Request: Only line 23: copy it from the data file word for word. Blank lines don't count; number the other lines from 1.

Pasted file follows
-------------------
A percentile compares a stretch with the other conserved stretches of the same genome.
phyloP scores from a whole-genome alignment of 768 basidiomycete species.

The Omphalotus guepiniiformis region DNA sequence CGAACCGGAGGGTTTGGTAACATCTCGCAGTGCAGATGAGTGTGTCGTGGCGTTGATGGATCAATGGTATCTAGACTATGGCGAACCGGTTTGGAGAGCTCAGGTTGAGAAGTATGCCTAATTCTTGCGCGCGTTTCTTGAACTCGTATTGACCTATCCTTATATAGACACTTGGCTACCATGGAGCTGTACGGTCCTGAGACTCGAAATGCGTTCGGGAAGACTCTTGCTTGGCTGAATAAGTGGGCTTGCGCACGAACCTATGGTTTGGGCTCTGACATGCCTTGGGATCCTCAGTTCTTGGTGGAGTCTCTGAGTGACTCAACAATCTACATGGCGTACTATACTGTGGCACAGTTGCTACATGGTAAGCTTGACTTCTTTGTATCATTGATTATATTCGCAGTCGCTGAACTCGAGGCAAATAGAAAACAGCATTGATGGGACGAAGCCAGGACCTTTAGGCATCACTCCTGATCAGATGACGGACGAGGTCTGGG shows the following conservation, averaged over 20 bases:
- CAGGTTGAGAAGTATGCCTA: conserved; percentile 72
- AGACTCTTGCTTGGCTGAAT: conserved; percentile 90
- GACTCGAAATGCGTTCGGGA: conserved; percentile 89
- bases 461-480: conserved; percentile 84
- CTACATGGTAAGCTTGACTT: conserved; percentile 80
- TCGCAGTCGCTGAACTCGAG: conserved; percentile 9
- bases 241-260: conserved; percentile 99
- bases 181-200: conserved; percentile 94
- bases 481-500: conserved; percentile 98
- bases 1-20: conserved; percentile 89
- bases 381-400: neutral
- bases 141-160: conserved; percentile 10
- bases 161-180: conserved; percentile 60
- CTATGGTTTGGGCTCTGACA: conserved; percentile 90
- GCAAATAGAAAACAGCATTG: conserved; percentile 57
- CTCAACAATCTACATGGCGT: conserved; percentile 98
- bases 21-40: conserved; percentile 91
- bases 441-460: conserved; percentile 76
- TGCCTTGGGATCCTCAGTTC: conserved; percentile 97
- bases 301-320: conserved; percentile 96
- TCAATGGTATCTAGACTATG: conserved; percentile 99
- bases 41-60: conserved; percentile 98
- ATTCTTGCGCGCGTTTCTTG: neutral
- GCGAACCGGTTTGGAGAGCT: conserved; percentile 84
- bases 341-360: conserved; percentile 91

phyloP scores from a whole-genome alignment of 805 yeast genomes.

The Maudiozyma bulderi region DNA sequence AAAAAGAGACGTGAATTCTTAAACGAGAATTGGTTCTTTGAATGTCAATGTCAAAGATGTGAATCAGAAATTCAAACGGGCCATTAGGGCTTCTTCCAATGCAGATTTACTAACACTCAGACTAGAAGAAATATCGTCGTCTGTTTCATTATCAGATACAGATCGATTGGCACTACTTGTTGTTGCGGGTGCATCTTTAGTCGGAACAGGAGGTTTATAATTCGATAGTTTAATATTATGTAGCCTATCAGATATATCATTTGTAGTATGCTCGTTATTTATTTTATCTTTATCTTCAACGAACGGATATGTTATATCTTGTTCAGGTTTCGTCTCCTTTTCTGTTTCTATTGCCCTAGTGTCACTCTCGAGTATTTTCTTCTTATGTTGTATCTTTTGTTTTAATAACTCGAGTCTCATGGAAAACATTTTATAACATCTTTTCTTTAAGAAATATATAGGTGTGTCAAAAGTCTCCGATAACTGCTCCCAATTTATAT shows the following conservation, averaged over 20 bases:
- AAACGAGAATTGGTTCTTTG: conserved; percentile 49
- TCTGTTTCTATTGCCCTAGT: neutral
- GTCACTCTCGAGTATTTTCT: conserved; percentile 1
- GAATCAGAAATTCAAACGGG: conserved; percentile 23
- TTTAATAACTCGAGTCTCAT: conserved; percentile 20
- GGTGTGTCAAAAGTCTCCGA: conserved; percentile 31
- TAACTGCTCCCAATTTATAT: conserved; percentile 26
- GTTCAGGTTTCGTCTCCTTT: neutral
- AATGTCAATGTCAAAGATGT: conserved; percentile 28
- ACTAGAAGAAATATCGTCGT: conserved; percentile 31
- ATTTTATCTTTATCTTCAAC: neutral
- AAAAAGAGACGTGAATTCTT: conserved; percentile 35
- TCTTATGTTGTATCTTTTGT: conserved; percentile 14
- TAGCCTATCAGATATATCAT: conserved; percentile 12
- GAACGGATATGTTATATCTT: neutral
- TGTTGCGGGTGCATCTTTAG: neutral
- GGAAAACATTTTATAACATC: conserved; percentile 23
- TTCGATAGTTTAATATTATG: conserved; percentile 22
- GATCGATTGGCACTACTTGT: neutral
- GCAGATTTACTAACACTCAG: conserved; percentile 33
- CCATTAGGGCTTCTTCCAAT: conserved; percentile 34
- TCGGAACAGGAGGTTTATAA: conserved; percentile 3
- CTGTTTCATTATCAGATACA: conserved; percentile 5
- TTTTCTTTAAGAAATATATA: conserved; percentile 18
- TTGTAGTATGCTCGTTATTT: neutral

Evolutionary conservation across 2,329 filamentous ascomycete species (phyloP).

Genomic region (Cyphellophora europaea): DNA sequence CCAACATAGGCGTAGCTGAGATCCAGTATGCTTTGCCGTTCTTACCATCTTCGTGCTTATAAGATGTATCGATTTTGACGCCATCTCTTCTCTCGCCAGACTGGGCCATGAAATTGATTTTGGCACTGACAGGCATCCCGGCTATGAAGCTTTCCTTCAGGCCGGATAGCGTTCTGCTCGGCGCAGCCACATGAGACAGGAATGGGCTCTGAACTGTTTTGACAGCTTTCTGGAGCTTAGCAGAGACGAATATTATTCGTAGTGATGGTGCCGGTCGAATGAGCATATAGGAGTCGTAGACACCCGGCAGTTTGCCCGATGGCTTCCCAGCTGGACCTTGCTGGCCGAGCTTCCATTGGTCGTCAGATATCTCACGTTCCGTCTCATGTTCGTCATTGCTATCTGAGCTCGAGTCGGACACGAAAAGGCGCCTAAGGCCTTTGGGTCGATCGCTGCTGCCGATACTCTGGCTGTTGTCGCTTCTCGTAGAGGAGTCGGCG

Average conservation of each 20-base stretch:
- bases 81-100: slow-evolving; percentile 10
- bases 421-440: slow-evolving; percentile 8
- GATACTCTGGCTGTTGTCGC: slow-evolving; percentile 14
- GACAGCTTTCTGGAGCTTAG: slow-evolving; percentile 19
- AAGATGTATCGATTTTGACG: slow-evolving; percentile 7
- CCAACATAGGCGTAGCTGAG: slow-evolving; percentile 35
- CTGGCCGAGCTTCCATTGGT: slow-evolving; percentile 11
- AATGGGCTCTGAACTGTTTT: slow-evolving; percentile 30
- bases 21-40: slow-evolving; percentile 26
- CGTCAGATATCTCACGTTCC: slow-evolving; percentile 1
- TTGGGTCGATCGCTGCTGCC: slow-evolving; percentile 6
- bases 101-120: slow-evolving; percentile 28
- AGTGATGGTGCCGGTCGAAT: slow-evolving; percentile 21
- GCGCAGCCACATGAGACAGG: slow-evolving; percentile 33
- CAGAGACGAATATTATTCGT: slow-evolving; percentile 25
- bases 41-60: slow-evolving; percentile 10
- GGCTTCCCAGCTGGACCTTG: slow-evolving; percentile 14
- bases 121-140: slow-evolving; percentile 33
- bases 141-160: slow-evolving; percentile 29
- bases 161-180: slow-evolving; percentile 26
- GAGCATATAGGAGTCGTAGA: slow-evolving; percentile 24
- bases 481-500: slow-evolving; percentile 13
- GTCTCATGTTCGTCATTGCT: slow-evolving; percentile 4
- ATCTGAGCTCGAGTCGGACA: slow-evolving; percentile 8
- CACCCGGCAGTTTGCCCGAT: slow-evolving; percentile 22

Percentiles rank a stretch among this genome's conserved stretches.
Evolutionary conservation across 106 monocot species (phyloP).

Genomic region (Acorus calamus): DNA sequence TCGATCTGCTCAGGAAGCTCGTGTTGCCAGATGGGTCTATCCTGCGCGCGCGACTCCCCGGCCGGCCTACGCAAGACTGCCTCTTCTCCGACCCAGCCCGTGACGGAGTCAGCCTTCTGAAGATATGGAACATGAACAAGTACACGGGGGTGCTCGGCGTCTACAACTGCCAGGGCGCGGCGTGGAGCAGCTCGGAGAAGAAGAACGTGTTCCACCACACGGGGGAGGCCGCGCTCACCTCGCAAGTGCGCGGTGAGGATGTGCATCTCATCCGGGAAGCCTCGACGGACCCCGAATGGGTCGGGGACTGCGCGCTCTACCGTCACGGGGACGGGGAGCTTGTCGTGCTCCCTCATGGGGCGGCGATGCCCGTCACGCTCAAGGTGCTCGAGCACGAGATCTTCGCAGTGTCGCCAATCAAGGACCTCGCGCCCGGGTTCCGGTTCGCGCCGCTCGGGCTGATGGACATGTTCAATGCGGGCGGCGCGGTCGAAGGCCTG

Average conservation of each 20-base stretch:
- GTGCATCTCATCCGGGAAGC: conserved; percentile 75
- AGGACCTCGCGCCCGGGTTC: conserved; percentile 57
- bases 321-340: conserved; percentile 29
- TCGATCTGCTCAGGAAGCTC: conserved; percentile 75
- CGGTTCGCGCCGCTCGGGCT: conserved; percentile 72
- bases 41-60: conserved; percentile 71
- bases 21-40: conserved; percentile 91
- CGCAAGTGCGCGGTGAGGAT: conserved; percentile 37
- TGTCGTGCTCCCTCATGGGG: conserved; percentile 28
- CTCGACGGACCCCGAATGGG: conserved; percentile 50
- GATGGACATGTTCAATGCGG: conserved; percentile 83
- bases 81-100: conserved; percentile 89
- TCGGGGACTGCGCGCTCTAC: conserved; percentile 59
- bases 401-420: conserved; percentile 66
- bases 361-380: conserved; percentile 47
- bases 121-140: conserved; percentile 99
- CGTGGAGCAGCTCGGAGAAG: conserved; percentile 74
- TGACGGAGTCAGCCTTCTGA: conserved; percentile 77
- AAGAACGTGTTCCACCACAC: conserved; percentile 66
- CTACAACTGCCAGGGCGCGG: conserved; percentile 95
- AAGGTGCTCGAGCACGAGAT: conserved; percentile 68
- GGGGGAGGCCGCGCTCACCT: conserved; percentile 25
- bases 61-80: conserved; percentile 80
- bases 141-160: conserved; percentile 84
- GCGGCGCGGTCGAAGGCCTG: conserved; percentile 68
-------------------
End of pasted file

- bases 301-320: conserved; percentile 96